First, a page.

How Marketers Can Leverage AI to Unlock the Full Potential of Data at Massive Scale

Last week the house was packed at our annual State of the Nation. Bringing together our fantastic community and an agenda packed full of industry experts, we discussed some of the most pressing challenges and opportunities facing our industry. One of our featured speakers, Quantcast co-founder and CEO Konrad Feldman, provided some context for the use of AI in media. We wanted to continue the discussion so sat down with Konrad to delve into some of the key concepts he brought to the surface.  

IAB Canada (IABC):  AI is going to deliver on greater efficiencies when it comes to bid management and day-today logistics – what will be the evolved role of the media planner in this scenario? 

Konrad Feldman (KF): Today, the complexity of operating programmatic campaigns means that marketers don’t have the time to evaluate new campaign strategies even if they wanted to — their ability to innovate is limited by commonly used technology.  

But with AI now able to make sense of large-scale real-time data, turn backward-looking data into forward-looking predictions, and continuously and autonomously optimize throughout the course of any given campaign, media planners have more bandwidth and headspace to focus on creating, crafting and evaluating new media strategies, collaborating with their colleagues to refine and experiment with new creative messaging, and leverage the advanced tools now at their fingertips (literally!) to turn incredible insights into action and innovation.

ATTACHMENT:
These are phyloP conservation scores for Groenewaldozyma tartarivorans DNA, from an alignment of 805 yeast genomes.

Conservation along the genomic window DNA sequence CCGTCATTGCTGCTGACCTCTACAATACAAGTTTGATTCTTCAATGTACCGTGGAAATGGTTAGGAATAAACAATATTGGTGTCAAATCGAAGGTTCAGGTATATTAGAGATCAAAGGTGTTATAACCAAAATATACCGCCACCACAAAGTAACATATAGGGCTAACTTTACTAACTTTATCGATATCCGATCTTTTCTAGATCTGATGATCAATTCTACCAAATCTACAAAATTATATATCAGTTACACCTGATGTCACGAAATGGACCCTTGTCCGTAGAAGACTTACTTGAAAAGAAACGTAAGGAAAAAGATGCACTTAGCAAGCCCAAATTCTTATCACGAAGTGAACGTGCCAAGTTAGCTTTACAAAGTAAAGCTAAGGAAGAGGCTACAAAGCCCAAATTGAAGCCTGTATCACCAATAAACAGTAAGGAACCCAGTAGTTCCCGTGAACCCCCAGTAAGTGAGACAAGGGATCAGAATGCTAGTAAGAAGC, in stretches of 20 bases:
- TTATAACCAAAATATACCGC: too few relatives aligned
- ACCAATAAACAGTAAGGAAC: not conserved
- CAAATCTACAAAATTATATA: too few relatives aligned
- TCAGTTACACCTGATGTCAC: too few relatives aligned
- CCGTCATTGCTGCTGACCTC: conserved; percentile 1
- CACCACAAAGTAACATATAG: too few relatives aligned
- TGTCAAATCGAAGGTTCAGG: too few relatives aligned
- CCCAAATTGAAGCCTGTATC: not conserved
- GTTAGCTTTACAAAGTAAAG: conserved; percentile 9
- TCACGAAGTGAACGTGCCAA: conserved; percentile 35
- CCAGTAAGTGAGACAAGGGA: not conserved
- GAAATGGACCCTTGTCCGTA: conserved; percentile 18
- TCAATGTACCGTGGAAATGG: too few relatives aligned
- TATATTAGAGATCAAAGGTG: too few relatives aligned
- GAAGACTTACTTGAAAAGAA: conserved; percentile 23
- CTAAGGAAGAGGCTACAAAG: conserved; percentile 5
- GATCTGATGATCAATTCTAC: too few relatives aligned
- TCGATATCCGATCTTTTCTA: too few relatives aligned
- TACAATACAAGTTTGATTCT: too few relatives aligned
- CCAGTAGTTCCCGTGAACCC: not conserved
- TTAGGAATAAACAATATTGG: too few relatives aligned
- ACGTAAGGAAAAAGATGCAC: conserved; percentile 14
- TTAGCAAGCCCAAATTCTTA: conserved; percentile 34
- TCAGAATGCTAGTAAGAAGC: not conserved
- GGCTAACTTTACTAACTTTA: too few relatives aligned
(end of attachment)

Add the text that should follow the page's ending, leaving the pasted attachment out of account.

IABC: You pointed to signals vs. segments and that appears to open up enormous opportunities to reach the right individuals with relevant ads. Do you believe we have the scale to deliver on this new mode of addressability? 

KF: The scale is as great as the online ecosystem itself. With the right AI-powered programmatic tools, platforms, and solutions, marketers can create much higher levels of relevance for consumers — and performance for clients — across every connected device. The factors limiting the ability to achieve this relevance, and to do so at scale, comes down to the data available to make decisions and the sophistication of the machine-learning approaches deployed to make sense of such data.  

IABC: Looking forward what are some of the considerations that advertisers and publishers will need to take into account when developing their tech stacks and capabilities? 

KF: Marketers need access to real-time data that connects the digital world to real everyday lives, providing a holistic view of consumer behavior across screens big and small, whether those audiences are watching entertainment, shopping online, booking travel, working out, socializing with friends, or more. 

Because the amount of data available is enormous — think of signals from hundreds of millions of online destinations daily — marketers need sophisticated AI and machine-learning capabilities (or a partner that can provide them) that can responsibly analyze and organize these vast amounts of data and iterate to drive the best outcome. 

Marketers will also need to activate their first-party data to build advanced lookalike models, and retarget audiences with maximum efficiency, supercharged by the most advanced AI and machine learning. 

Lastly, marketers must ensure that they retain flexibility with respect to identity and measurement. Everyone knows that cookies are going away. Far fewer recognize the extent to which they are already gone. Systematically evaluating alternative approaches to addressing digital media, creating relevance for consumers, and measuring marketing outcomes — all without third-party cookies — is not just about getting ready for 2024; it represents a huge opportunity right now for growth by fully accessing the 50 percent of all digital audiences for whom third-party cookies are already a thing of the past.  

If you are a regional member and would like to attend a recap of the State of the Nation happening on Monday, June 12th at 2pm register here.